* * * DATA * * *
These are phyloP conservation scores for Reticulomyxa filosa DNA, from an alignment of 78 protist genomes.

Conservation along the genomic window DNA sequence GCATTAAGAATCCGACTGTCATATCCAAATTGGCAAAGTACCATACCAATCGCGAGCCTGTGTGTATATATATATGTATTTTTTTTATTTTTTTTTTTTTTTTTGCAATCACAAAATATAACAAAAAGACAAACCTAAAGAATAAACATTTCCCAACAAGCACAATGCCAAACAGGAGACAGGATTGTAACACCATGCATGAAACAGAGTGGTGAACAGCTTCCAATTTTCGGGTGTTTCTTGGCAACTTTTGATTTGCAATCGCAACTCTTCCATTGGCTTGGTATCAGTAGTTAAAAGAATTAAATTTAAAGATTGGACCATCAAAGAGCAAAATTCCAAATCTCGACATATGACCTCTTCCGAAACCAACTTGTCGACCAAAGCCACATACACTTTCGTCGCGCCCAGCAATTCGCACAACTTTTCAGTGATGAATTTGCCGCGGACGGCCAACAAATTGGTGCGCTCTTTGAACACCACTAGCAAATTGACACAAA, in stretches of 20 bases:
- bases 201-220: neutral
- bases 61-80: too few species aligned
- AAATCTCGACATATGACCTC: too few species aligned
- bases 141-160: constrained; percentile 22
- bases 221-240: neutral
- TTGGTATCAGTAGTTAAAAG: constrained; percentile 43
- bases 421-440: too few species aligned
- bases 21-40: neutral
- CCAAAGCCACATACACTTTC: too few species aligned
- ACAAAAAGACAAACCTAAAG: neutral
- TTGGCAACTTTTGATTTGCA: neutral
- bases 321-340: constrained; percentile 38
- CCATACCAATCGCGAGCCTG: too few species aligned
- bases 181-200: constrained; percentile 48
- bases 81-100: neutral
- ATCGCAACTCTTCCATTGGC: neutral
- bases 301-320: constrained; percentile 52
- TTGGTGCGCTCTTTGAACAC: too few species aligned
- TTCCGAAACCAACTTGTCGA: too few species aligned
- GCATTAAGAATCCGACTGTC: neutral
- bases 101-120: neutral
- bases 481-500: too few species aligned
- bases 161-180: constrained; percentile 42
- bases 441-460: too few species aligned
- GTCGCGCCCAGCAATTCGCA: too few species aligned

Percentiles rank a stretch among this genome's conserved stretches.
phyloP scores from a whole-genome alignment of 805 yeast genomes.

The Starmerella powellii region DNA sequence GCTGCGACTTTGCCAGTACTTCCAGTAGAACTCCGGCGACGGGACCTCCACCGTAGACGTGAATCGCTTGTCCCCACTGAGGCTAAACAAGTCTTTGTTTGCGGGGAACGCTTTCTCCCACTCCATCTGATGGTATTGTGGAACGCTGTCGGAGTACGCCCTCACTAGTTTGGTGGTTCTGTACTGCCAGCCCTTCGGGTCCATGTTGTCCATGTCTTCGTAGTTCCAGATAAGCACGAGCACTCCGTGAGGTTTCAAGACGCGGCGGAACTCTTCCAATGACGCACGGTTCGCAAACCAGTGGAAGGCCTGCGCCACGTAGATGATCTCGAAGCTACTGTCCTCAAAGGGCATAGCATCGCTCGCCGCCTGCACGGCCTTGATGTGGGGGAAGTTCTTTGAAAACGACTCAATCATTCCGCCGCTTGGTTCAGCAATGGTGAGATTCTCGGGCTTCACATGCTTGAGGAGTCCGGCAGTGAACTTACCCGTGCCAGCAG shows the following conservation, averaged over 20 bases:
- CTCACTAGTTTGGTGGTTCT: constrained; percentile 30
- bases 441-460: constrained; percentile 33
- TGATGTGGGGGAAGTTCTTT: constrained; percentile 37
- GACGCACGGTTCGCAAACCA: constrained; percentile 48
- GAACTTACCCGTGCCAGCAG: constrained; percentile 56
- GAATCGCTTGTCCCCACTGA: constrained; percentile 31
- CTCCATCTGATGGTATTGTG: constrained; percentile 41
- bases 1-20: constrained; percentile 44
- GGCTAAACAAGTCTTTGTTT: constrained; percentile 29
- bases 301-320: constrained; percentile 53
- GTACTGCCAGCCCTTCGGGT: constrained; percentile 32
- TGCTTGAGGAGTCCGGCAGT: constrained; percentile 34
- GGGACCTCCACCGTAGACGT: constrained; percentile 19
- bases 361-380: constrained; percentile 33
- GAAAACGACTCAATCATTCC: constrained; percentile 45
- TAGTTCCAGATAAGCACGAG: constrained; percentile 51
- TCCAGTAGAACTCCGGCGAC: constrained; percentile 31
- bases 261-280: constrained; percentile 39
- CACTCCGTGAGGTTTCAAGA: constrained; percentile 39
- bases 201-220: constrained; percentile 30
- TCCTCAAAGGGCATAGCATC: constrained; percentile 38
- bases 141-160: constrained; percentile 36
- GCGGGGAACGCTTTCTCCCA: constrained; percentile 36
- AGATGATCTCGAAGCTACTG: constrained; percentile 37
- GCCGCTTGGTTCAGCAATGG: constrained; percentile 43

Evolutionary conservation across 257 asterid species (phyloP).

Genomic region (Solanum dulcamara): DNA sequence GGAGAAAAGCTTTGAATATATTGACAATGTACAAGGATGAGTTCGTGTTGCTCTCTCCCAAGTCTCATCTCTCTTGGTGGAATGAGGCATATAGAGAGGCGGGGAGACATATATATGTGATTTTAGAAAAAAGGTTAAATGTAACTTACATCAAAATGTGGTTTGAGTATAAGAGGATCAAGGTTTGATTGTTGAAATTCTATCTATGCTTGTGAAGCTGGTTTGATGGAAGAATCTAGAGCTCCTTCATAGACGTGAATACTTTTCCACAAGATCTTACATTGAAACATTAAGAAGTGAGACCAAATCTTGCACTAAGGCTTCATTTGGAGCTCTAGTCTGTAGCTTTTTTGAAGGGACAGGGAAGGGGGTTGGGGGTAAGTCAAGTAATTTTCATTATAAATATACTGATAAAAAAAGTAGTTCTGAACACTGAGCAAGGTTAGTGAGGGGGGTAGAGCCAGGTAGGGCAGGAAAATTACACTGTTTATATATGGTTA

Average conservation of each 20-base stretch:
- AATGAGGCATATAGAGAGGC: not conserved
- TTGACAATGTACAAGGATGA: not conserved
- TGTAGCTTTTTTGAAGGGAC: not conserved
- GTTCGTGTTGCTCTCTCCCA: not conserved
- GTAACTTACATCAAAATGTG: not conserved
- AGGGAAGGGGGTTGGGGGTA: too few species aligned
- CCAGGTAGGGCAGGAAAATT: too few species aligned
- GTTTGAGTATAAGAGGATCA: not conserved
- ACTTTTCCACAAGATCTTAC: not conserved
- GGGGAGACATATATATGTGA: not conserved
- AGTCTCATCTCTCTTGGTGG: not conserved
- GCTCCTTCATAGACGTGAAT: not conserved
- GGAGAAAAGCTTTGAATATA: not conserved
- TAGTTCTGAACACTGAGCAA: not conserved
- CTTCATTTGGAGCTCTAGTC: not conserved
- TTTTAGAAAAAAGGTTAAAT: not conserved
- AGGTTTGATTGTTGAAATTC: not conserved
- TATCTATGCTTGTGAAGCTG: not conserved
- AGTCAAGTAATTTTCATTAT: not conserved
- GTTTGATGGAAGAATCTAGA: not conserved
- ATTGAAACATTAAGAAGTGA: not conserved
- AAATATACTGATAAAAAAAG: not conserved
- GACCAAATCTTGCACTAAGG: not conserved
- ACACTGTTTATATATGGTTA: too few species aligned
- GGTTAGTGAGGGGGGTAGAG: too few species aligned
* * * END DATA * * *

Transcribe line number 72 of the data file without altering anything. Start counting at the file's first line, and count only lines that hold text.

- TAGTTCTGAACACTGAGCAA: not conserved